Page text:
Linking Pennsylvania with RGGI would allow for emissions trading and even more cost-effective abatement across the region, according to the report – with allowance prices dropping to $3.8 per ton in 2026 and slightly lower emissions across the linked region. Linking to RGGI would also offer other benefits – like making Pennsylvania’s program resilient to unexpected changes in weather or the economy, or other events that could affect electricity markets. It could also reduce uncertainty by limiting fluctuations in allowance prices, thus making compliance planning less costly.

Low costs indicate that Pennsylvania has an opportunity to move forward with an even more ambitious carbon program

As evidenced by the low allowance prices, the report finds that the cost of achieving emission reductions similar in stringency to RGGI’s trajectory (30 percent reduction below 2020 levels by 2030) is small. In some states, this is in part due to the power sector becoming cleaner over time.

In most cases, the allowance price is low enough to trigger the emissions containment reserve – a program feature that withholds up to 10 percent of allowances if the auction-clearing price falls at or below $6.80 (in some cases, the allowance price is at the price floor of $2.05). In such instances, the number of allowances issued is less than the nominal cap, which declines by three percent of 2020 emissions each year. This outcome indicates that emission reductions are achieved at an accelerated rate. The report thus suggests that more ambition is plausible without incurring substantial cost.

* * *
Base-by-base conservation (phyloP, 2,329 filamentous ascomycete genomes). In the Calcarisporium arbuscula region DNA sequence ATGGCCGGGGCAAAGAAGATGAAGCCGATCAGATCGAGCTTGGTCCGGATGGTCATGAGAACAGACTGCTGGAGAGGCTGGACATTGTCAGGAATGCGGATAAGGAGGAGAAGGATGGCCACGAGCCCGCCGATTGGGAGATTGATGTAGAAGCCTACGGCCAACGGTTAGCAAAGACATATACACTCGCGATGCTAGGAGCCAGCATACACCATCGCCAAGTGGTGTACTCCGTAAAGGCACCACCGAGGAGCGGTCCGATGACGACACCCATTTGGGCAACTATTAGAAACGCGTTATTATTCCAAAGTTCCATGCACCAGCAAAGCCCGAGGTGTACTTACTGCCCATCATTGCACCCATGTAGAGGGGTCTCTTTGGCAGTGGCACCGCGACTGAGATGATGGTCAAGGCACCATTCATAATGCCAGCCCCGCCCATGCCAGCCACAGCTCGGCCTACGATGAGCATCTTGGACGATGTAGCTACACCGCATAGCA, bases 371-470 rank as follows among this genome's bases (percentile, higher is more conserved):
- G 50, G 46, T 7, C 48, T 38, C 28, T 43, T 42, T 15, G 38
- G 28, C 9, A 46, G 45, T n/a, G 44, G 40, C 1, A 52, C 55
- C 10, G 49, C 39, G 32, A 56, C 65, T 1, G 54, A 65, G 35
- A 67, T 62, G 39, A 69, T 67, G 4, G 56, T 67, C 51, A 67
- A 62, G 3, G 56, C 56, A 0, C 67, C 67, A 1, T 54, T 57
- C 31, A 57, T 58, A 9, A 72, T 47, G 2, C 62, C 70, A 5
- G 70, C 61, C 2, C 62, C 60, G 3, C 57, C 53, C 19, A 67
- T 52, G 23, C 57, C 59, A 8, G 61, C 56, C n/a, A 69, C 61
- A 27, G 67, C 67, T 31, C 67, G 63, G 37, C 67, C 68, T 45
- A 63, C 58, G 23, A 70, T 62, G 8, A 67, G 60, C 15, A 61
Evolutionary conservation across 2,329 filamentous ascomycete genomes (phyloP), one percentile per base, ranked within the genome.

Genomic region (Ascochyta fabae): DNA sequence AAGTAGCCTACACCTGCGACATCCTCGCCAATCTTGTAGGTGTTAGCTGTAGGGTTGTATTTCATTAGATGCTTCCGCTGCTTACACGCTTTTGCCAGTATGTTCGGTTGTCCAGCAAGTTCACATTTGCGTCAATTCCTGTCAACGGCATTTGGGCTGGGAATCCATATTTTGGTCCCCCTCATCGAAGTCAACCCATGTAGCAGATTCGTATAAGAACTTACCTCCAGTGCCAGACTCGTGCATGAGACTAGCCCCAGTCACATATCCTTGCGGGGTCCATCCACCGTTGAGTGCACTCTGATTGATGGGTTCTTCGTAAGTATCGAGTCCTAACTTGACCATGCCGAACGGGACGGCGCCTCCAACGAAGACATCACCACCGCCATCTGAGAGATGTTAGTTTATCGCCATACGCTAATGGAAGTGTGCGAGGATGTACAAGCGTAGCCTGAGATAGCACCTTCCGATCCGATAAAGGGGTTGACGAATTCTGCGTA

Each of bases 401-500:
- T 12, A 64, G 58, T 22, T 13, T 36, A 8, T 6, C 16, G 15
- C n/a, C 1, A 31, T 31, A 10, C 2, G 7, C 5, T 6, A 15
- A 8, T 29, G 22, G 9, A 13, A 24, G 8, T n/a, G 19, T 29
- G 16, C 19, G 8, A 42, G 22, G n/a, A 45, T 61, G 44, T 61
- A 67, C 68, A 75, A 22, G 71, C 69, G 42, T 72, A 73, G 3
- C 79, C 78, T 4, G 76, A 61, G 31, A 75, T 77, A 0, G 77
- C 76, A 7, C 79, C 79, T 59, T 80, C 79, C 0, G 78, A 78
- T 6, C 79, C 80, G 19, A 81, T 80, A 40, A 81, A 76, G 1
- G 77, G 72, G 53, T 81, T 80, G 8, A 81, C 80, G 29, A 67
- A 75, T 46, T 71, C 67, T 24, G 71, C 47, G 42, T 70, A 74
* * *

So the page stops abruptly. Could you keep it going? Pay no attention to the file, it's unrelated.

By allocating allowances to support expenditures for energy efficiency, the program further protects consumers and reduces energy bills. Investments in energy efficiency also create jobs and promote economic development.

Studies have shown that by driving investments in energy efficiency, RGGI is reducing consumer energy bills and generating net economic benefits of about four billion dollars.

Even more important, RGGI has generated public health benefits that have saved hundreds of lives, prevented thousands of asthma attacks, and saved almost six billion dollars in health-related economic costs.

Addressing emissions leakage will be an important part of any carbon program in Pennsylvania

When a state or group of states puts a limit on carbon pollution in electricity markets, emissions leakage to emitting sources that are not covered under the program is always a concern. While the new report finds that such leakage will not dwarf the benefits of the program, it may partially erode emission reductions.